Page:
It's been 7 1/2 years since I started down the path of seeking a publishing contract to write a book about Kellisa and I finally realized the dream by signing with Rowman & Littlefield. The journey has been long and filled with a lot of hard work with few results. I considered self-publishing in this modern era of dwindling book sales and therefore fewer deals for authors, but I was driven to go big or not publish at all.
I'd say I received hundreds of rejections, but most of the time you don't even get a reply from the literary agent or editor on the other end of your email book idea pitch. I've spent hundreds, if not thousands of hours over the years on pitches, queries, and proposals. I'd like to say I never gave up, but I did several times, but always came back with a new determination because I felt strongly in Kellisa's story of survival and breaking stereotypes.
My book idea grew to include Laurel over the years and I would change a few slants to the story each time I tried to find a publisher. I always imagined a non-narrative book weaving between the medical history and outdoor adventures. I would question myself every time I was ignored. Was I crazy? Was I the only one who thought we had a story worth sharing?
Lisa pitched the idea of writing a guidebook for pushiking many years ago and while I loved the idea, I always saw that as a follow-up book after laying the foundation with more of a memoir style book. I had given up or at least blocked the idea of publishing a book out of my head for close to a year when it started creeping back into my head earlier this year.
But, something was different this time. I started to embrace the idea of writing a guidebook. I have dozens of files from my previous efforts, but pitching a guidebook was almost like starting over. I convinced myself that this would be my last attempt and if I couldn't find a publisher, I would either put this book madness out of my head once and for all or maybe I would self-publish something.
As I was bouncing ideas through my head, I did a little research and sent off one quick query email to Rowman & Littlefield. Because I wasn't expecting a response, I broke the number one rule- sending a query without having a completed book proposal.
While this query was hanging out there, I came across a post on Facebook from a friend back in Chicago who was making a major change in her life and was looking to start a business that included editing. Up until this point, I was doing all the writing and most of the editing and proofreading myself. I knew that if this really was my last effort, that I needed to give it my all and that would include seeking outside help.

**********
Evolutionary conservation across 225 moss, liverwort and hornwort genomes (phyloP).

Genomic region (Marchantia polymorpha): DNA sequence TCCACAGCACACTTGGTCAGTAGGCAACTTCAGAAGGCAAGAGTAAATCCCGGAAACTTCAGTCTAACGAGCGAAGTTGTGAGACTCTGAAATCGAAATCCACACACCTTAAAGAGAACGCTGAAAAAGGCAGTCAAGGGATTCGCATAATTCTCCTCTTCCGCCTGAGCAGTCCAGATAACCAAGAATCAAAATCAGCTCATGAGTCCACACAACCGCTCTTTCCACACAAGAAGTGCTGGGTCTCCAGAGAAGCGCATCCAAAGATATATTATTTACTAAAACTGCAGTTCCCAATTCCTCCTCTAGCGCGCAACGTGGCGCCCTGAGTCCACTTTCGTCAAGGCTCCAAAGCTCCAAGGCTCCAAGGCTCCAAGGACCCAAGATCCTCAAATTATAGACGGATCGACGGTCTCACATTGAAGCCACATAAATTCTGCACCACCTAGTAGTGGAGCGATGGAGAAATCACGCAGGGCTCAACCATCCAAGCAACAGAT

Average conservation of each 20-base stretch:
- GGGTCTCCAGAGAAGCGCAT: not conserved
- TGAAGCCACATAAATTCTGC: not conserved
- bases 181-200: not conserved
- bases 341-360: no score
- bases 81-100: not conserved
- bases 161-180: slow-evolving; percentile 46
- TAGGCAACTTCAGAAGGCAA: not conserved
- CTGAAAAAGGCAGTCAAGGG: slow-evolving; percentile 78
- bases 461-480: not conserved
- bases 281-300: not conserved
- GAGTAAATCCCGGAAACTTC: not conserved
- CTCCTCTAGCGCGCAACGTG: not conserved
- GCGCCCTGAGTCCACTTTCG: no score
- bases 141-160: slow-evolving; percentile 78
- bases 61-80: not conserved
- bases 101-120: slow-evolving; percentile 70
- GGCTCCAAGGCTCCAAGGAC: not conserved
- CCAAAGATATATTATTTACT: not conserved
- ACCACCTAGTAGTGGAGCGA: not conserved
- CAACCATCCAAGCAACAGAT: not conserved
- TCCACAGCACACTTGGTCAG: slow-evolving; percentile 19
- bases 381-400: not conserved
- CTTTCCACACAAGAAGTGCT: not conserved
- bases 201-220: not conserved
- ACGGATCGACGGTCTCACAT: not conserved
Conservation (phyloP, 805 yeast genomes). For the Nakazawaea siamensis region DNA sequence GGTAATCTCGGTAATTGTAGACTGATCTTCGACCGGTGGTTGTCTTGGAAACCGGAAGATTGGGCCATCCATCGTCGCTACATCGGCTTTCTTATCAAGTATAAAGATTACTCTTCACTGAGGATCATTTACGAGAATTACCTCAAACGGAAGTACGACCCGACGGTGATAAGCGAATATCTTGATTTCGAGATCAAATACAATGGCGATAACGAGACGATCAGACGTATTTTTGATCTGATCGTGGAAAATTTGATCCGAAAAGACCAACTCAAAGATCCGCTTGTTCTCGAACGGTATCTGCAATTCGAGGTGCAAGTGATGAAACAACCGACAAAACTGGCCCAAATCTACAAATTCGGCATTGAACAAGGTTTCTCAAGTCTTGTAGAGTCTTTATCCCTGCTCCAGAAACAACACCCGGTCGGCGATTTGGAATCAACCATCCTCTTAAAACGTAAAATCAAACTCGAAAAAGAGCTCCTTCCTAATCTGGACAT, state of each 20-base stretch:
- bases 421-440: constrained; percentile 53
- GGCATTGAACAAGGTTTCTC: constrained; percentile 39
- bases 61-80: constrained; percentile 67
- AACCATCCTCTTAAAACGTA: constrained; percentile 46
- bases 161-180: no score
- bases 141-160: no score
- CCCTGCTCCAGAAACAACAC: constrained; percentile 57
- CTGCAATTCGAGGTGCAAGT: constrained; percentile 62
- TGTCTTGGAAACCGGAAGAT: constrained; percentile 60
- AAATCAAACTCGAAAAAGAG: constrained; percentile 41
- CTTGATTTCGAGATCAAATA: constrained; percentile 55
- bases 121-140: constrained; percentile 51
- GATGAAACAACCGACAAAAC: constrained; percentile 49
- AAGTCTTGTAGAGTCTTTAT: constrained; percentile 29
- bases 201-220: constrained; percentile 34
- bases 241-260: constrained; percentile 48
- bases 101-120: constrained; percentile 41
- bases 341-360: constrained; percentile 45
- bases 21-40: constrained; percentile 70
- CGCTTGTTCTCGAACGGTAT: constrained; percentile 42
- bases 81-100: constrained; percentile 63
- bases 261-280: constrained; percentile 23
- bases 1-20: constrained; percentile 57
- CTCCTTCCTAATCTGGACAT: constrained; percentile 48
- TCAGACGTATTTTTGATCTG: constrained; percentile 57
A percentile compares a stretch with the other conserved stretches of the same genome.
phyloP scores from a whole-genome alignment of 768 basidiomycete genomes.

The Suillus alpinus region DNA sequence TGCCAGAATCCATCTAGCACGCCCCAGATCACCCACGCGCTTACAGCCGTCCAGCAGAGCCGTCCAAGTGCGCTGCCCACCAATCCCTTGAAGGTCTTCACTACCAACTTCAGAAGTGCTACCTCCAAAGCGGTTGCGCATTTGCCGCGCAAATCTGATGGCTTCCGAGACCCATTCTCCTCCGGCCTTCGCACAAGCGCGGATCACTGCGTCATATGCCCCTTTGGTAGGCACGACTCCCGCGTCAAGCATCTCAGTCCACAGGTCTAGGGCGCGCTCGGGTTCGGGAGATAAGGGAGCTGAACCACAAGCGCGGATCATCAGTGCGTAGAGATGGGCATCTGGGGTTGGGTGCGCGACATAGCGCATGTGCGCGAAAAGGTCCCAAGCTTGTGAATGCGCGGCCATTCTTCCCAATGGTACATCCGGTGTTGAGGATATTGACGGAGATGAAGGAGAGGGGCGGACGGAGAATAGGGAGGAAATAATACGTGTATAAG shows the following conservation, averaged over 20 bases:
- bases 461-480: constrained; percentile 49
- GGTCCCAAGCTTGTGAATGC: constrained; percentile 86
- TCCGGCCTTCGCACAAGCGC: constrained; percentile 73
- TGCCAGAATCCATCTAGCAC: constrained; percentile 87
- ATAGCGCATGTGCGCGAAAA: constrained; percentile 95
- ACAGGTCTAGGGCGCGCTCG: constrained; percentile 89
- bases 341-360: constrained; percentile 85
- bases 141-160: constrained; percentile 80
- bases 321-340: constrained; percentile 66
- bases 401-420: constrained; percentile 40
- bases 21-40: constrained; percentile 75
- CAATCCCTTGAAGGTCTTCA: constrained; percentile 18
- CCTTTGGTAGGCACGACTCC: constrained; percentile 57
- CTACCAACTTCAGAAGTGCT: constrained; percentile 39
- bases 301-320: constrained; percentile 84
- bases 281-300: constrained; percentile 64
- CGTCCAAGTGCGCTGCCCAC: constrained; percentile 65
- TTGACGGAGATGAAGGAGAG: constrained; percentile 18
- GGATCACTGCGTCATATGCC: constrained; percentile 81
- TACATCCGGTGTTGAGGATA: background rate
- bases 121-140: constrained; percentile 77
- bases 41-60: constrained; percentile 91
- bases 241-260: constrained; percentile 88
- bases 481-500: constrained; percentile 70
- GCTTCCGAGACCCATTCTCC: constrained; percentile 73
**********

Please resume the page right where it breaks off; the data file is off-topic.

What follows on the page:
I reached out to Gin and pitched my book idea and what I might need as far as help. Gin immediately liked the idea and we discussed a plan. To my total surprise, within a couple of weeks, I received a response back regarding my query and it was my worst nightmare- they wanted a full book proposal.
I was embarrassed when I had to admit I didn't have a finished proposal (this rookie mistake is often a deal breaker in the publishing world), but I was given some time to complete it. With Gin on board, we were on an incredibly tight timeline. I had just a few weeks to create the perfect book proposal. Sleep would have to wait. Gin was huge in keeping me on track by seeing the big picture of the entire proposal and helping guide me with the perspective of someone removed from our story. In the end, we had a completed proposal of over 8,000 words and submitted the book proposal on June 4, 2018.
It was a long summer of not knowing if this would finally be my big break. Then, in mid-August, I heard back that it was looking like the book might have a chance, but a little more time was needed. It was hard to sleep or function knowing I was close and this would be it, one way or another.
September 5th rolled around and I received an email from Rowman & Littlefield with an attachment...a contract offer. It was six pages long and I read every word on my tiny cell phone screen (I was traveling for work and eating lunch in a Chinese restaurant). I was so excited, I was ready to sign right there before the offer could get away. But, I thought I should print it out and really read every word when I could see them clearly and also have Lisa look it over.
I would have signed just about anything at this point, but I had a few questions. We went back and forth and I was able to sign my first publishing contract on September 15, 2018.
I could go on and on, but I have a book to write!
Don't worry, I'll be sharing more details about the book in future posts.